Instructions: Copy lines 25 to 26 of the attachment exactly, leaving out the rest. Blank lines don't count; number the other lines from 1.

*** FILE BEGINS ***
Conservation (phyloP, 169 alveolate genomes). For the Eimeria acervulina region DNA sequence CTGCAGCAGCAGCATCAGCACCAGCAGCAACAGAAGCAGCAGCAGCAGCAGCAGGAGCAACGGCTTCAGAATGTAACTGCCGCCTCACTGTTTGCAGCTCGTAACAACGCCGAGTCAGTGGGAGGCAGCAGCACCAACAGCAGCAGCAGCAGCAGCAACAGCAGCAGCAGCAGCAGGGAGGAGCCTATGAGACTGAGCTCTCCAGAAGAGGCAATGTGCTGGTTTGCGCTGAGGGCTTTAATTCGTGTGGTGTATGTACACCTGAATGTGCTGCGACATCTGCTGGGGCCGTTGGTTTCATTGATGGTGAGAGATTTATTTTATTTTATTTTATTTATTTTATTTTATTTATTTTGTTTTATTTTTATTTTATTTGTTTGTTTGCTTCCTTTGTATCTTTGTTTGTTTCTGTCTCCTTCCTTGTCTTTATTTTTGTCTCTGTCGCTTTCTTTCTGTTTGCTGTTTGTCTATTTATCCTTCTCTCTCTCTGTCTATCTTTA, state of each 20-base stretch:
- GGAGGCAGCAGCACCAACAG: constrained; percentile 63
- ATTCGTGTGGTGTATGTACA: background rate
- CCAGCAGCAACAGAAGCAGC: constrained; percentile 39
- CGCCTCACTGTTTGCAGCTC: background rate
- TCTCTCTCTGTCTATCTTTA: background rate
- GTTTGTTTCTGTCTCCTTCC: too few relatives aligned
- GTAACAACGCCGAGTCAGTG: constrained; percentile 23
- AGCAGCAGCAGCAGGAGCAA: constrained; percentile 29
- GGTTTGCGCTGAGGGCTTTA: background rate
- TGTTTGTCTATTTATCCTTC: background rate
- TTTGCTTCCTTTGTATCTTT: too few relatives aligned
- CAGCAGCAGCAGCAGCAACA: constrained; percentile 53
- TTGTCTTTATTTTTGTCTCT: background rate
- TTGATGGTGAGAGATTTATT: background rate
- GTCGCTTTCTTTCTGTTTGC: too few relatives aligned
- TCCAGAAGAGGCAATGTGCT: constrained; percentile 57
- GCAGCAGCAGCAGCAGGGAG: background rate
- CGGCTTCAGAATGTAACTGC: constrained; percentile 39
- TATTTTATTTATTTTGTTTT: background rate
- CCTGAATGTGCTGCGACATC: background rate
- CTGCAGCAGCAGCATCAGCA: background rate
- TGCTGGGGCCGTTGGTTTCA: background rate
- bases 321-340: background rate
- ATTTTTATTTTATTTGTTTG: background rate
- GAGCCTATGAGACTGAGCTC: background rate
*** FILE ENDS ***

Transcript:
- ATTTTTATTTTATTTGTTTG: background rate
- GAGCCTATGAGACTGAGCTC: background rate